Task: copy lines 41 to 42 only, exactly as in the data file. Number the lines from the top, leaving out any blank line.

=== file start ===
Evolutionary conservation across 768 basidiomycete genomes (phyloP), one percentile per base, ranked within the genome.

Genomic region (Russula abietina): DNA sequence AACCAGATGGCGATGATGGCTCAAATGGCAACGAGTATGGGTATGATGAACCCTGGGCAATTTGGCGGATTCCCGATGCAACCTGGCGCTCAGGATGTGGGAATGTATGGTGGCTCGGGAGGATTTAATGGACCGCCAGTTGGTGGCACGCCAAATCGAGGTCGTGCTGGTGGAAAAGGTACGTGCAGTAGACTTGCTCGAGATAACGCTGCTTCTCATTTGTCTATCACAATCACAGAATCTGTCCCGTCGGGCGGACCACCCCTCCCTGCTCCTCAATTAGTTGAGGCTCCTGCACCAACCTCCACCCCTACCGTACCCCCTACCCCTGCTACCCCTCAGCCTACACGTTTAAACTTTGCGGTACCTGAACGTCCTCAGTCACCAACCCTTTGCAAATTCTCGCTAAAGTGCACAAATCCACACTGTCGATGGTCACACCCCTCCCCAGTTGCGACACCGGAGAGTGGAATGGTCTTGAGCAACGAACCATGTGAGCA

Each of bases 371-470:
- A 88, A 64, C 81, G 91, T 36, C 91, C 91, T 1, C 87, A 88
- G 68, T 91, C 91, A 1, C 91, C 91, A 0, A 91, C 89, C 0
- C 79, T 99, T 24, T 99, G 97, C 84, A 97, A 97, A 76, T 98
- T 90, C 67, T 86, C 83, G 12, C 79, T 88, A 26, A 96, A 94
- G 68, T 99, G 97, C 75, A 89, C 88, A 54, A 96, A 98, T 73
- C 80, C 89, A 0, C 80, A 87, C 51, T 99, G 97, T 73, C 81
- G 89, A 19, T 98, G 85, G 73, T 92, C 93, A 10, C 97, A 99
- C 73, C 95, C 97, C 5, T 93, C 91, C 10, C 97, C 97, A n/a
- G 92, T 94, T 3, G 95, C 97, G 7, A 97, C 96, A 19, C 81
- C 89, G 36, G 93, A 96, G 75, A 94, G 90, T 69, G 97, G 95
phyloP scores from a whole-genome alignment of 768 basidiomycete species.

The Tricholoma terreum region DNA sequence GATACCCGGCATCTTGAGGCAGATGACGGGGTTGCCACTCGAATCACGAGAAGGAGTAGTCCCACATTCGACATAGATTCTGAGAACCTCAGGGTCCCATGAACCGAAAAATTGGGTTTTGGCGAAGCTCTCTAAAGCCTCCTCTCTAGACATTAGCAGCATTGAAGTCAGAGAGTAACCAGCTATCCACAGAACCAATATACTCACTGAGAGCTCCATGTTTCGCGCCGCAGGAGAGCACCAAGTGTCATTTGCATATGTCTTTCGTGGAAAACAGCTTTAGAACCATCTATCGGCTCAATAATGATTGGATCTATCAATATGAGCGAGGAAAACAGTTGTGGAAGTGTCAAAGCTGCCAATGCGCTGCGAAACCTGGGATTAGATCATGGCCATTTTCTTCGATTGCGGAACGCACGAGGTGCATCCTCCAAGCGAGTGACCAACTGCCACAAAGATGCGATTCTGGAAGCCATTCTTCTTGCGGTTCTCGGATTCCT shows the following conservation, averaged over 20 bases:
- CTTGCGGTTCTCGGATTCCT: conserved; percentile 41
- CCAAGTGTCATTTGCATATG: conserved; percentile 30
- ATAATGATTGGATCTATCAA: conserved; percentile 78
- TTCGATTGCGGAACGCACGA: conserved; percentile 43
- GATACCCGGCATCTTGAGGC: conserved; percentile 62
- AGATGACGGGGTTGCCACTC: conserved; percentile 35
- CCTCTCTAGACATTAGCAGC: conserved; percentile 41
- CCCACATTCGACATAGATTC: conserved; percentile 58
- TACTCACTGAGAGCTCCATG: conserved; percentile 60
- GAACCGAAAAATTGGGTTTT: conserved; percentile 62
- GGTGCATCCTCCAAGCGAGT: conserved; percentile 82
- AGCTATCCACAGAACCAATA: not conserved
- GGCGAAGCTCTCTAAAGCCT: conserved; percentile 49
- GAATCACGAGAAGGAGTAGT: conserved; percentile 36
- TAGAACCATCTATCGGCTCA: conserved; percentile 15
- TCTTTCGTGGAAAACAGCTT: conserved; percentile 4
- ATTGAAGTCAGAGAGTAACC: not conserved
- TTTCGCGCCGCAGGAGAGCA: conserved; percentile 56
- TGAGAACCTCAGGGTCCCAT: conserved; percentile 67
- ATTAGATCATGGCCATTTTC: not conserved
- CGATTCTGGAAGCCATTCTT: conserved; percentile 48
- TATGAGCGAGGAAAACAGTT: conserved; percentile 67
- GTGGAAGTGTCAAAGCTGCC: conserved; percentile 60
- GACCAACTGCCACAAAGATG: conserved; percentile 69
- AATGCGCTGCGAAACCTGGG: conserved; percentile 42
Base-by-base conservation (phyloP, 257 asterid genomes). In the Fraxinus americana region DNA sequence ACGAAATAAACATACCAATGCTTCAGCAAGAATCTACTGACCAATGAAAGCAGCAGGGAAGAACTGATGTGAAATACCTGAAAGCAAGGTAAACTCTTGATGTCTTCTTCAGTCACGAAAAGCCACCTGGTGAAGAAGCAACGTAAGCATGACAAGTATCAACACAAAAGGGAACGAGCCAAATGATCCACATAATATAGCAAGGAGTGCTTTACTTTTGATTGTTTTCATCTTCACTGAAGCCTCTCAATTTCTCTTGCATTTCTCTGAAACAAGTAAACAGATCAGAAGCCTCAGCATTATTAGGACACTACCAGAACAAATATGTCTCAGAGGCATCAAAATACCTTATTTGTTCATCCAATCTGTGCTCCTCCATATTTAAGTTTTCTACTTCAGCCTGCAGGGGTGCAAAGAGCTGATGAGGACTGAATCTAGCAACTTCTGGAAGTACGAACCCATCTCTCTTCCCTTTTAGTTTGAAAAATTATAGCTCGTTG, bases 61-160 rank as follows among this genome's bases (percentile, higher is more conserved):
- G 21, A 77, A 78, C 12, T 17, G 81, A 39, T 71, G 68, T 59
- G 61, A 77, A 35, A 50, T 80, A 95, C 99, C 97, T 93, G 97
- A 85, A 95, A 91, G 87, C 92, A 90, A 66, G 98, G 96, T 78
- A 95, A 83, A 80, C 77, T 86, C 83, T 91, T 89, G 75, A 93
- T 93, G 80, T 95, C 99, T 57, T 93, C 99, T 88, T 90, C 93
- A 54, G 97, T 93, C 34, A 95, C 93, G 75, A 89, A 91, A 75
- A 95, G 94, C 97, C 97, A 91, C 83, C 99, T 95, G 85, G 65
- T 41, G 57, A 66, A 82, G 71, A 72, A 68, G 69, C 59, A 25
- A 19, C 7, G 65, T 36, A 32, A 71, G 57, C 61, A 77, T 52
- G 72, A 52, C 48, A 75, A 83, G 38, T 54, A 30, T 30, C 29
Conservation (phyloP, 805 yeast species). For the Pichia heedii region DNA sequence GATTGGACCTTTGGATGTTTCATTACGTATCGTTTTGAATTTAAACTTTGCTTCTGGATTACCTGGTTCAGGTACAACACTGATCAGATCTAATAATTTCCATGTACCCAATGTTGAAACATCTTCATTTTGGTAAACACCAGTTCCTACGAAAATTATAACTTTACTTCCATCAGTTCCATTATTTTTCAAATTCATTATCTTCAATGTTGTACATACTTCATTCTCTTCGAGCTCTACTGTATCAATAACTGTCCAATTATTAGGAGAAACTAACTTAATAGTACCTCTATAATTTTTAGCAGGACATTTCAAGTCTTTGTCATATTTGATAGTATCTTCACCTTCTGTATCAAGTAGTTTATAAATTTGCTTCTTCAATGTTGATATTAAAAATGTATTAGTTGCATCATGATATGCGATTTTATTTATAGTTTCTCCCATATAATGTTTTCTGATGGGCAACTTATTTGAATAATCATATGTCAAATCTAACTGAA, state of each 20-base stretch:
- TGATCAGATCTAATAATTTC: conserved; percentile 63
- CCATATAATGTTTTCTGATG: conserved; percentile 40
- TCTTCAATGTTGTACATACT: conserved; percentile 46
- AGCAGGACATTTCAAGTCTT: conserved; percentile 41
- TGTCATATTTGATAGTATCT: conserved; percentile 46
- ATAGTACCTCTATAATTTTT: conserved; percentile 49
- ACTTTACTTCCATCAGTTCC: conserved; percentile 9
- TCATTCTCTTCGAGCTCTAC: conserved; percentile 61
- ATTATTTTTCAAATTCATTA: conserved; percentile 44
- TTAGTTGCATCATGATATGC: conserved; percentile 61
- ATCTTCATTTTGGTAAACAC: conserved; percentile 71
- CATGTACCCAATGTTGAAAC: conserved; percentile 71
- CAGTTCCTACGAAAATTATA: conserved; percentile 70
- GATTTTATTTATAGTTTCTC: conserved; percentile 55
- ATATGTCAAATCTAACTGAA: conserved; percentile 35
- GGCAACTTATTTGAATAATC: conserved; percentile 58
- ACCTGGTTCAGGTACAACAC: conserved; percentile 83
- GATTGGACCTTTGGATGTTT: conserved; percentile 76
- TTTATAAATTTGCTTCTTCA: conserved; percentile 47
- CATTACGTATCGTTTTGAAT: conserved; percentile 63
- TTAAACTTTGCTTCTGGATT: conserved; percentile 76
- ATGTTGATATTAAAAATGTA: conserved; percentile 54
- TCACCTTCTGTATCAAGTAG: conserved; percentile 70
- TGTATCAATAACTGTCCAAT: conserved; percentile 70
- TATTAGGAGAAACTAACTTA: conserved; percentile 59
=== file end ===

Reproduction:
Base-by-base conservation (phyloP, 257 asterid genomes). In the Fraxinus americana region DNA sequence ACGAAATAAACATACCAATGCTTCAGCAAGAATCTACTGACCAATGAAAGCAGCAGGGAAGAACTGATGTGAAATACCTGAAAGCAAGGTAAACTCTTGATGTCTTCTTCAGTCACGAAAAGCCACCTGGTGAAGAAGCAACGTAAGCATGACAAGTATCAACACAAAAGGGAACGAGCCAAATGATCCACATAATATAGCAAGGAGTGCTTTACTTTTGATTGTTTTCATCTTCACTGAAGCCTCTCAATTTCTCTTGCATTTCTCTGAAACAAGTAAACAGATCAGAAGCCTCAGCATTATTAGGACACTACCAGAACAAATATGTCTCAGAGGCATCAAAATACCTTATTTGTTCATCCAATCTGTGCTCCTCCATATTTAAGTTTTCTACTTCAGCCTGCAGGGGTGCAAAGAGCTGATGAGGACTGAATCTAGCAACTTCTGGAAGTACGAACCCATCTCTCTTCCCTTTTAGTTTGAAAAATTATAGCTCGTTG, bases 61-160 rank as follows among this genome's bases (percentile, higher is more conserved):
- G 21, A 77, A 78, C 12, T 17, G 81, A 39, T 71, G 68, T 59